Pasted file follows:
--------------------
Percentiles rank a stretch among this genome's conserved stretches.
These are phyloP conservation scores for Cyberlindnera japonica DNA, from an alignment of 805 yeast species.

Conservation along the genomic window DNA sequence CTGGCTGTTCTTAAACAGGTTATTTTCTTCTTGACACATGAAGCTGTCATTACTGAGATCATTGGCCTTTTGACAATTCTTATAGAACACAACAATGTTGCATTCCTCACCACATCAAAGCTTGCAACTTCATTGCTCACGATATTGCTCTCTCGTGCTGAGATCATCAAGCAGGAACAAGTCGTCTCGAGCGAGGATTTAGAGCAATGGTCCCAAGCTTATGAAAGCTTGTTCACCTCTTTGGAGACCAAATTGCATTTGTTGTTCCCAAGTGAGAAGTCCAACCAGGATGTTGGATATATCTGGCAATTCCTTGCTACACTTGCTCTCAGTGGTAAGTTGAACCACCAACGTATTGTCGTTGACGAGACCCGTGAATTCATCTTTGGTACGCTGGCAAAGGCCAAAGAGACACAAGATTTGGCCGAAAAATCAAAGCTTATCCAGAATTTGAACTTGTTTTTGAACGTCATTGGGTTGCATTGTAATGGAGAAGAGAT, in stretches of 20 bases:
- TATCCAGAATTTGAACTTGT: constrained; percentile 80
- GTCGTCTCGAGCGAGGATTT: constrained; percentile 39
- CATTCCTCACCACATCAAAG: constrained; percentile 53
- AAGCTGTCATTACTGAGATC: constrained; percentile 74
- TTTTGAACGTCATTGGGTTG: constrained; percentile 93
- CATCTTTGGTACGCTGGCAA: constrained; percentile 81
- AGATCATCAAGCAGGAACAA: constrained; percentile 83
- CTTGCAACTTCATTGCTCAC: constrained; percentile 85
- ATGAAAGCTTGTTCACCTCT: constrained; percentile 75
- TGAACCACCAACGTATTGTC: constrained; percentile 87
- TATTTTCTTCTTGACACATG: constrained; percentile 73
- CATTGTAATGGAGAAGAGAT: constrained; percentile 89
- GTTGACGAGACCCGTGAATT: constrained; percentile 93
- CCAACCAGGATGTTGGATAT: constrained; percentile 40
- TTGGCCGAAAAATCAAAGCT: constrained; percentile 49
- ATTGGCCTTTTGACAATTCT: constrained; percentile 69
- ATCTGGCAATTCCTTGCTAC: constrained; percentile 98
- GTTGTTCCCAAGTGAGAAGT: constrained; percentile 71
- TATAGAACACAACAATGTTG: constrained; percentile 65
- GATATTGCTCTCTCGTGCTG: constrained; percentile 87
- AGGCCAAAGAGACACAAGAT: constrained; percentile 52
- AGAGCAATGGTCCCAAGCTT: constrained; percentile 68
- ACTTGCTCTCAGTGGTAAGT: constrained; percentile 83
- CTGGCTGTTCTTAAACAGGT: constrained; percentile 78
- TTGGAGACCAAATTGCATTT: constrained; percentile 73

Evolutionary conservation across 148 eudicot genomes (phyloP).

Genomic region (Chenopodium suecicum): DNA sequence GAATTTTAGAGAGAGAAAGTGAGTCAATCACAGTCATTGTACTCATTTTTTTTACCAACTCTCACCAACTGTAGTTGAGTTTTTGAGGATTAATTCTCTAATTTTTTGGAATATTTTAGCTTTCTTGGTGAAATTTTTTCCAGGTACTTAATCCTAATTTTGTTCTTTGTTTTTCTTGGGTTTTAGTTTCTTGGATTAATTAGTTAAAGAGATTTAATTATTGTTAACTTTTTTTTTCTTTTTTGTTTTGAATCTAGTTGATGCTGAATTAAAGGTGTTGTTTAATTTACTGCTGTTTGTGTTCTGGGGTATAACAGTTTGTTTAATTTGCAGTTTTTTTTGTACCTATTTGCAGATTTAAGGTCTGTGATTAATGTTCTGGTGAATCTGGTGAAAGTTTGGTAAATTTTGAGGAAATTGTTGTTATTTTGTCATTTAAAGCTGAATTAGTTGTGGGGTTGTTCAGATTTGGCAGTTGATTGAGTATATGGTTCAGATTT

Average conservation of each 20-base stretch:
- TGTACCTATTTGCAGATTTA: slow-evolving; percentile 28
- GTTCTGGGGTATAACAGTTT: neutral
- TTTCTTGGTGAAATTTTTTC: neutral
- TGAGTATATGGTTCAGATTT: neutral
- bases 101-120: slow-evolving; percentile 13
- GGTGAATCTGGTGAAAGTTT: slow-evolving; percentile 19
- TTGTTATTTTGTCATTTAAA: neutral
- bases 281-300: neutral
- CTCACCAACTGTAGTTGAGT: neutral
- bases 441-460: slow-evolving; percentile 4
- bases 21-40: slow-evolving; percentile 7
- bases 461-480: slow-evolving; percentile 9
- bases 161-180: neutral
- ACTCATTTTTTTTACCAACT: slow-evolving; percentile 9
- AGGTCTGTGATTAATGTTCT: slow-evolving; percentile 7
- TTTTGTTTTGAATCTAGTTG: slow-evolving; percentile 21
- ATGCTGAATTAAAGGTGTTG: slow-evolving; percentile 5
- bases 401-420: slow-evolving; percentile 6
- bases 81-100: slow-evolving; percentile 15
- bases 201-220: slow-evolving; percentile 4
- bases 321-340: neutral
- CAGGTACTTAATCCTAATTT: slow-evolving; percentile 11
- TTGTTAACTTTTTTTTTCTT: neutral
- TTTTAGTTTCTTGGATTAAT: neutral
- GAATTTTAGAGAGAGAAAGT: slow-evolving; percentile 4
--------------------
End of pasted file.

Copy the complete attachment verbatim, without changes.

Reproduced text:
Percentiles rank a stretch among this genome's conserved stretches.
These are phyloP conservation scores for Cyberlindnera japonica DNA, from an alignment of 805 yeast species.

Conservation along the genomic window DNA sequence CTGGCTGTTCTTAAACAGGTTATTTTCTTCTTGACACATGAAGCTGTCATTACTGAGATCATTGGCCTTTTGACAATTCTTATAGAACACAACAATGTTGCATTCCTCACCACATCAAAGCTTGCAACTTCATTGCTCACGATATTGCTCTCTCGTGCTGAGATCATCAAGCAGGAACAAGTCGTCTCGAGCGAGGATTTAGAGCAATGGTCCCAAGCTTATGAAAGCTTGTTCACCTCTTTGGAGACCAAATTGCATTTGTTGTTCCCAAGTGAGAAGTCCAACCAGGATGTTGGATATATCTGGCAATTCCTTGCTACACTTGCTCTCAGTGGTAAGTTGAACCACCAACGTATTGTCGTTGACGAGACCCGTGAATTCATCTTTGGTACGCTGGCAAAGGCCAAAGAGACACAAGATTTGGCCGAAAAATCAAAGCTTATCCAGAATTTGAACTTGTTTTTGAACGTCATTGGGTTGCATTGTAATGGAGAAGAGAT, in stretches of 20 bases:
- TATCCAGAATTTGAACTTGT: constrained; percentile 80
- GTCGTCTCGAGCGAGGATTT: constrained; percentile 39
- CATTCCTCACCACATCAAAG: constrained; percentile 53
- AAGCTGTCATTACTGAGATC: constrained; percentile 74
- TTTTGAACGTCATTGGGTTG: constrained; percentile 93
- CATCTTTGGTACGCTGGCAA: constrained; percentile 81
- AGATCATCAAGCAGGAACAA: constrained; percentile 83
- CTTGCAACTTCATTGCTCAC: constrained; percentile 85
- ATGAAAGCTTGTTCACCTCT: constrained; percentile 75
- TGAACCACCAACGTATTGTC: constrained; percentile 87
- TATTTTCTTCTTGACACATG: constrained; percentile 73
- CATTGTAATGGAGAAGAGAT: constrained; percentile 89
- GTTGACGAGACCCGTGAATT: constrained; percentile 93
- CCAACCAGGATGTTGGATAT: constrained; percentile 40
- TTGGCCGAAAAATCAAAGCT: constrained; percentile 49
- ATTGGCCTTTTGACAATTCT: constrained; percentile 69
- ATCTGGCAATTCCTTGCTAC: constrained; percentile 98
- GTTGTTCCCAAGTGAGAAGT: constrained; percentile 71
- TATAGAACACAACAATGTTG: constrained; percentile 65
- GATATTGCTCTCTCGTGCTG: constrained; percentile 87
- AGGCCAAAGAGACACAAGAT: constrained; percentile 52
- AGAGCAATGGTCCCAAGCTT: constrained; percentile 68
- ACTTGCTCTCAGTGGTAAGT: constrained; percentile 83
- CTGGCTGTTCTTAAACAGGT: constrained; percentile 78
- TTGGAGACCAAATTGCATTT: constrained; percentile 73

Evolutionary conservation across 148 eudicot genomes (phyloP).

Genomic region (Chenopodium suecicum): DNA sequence GAATTTTAGAGAGAGAAAGTGAGTCAATCACAGTCATTGTACTCATTTTTTTTACCAACTCTCACCAACTGTAGTTGAGTTTTTGAGGATTAATTCTCTAATTTTTTGGAATATTTTAGCTTTCTTGGTGAAATTTTTTCCAGGTACTTAATCCTAATTTTGTTCTTTGTTTTTCTTGGGTTTTAGTTTCTTGGATTAATTAGTTAAAGAGATTTAATTATTGTTAACTTTTTTTTTCTTTTTTGTTTTGAATCTAGTTGATGCTGAATTAAAGGTGTTGTTTAATTTACTGCTGTTTGTGTTCTGGGGTATAACAGTTTGTTTAATTTGCAGTTTTTTTTGTACCTATTTGCAGATTTAAGGTCTGTGATTAATGTTCTGGTGAATCTGGTGAAAGTTTGGTAAATTTTGAGGAAATTGTTGTTATTTTGTCATTTAAAGCTGAATTAGTTGTGGGGTTGTTCAGATTTGGCAGTTGATTGAGTATATGGTTCAGATTT

Average conservation of each 20-base stretch:
- TGTACCTATTTGCAGATTTA: slow-evolving; percentile 28
- GTTCTGGGGTATAACAGTTT: neutral
- TTTCTTGGTGAAATTTTTTC: neutral
- TGAGTATATGGTTCAGATTT: neutral
- bases 101-120: slow-evolving; percentile 13
- GGTGAATCTGGTGAAAGTTT: slow-evolving; percentile 19
- TTGTTATTTTGTCATTTAAA: neutral
- bases 281-300: neutral
- CTCACCAACTGTAGTTGAGT: neutral
- bases 441-460: slow-evolving; percentile 4
- bases 21-40: slow-evolving; percentile 7
- bases 461-480: slow-evolving; percentile 9
- bases 161-180: neutral
- ACTCATTTTTTTTACCAACT: slow-evolving; percentile 9
- AGGTCTGTGATTAATGTTCT: slow-evolving; percentile 7
- TTTTGTTTTGAATCTAGTTG: slow-evolving; percentile 21
- ATGCTGAATTAAAGGTGTTG: slow-evolving; percentile 5
- bases 401-420: slow-evolving; percentile 6
- bases 81-100: slow-evolving; percentile 15
- bases 201-220: slow-evolving; percentile 4
- bases 321-340: neutral
- CAGGTACTTAATCCTAATTT: slow-evolving; percentile 11
- TTGTTAACTTTTTTTTTCTT: neutral
- TTTTAGTTTCTTGGATTAAT: neutral
- GAATTTTAGAGAGAGAAAGT: slow-evolving; percentile 4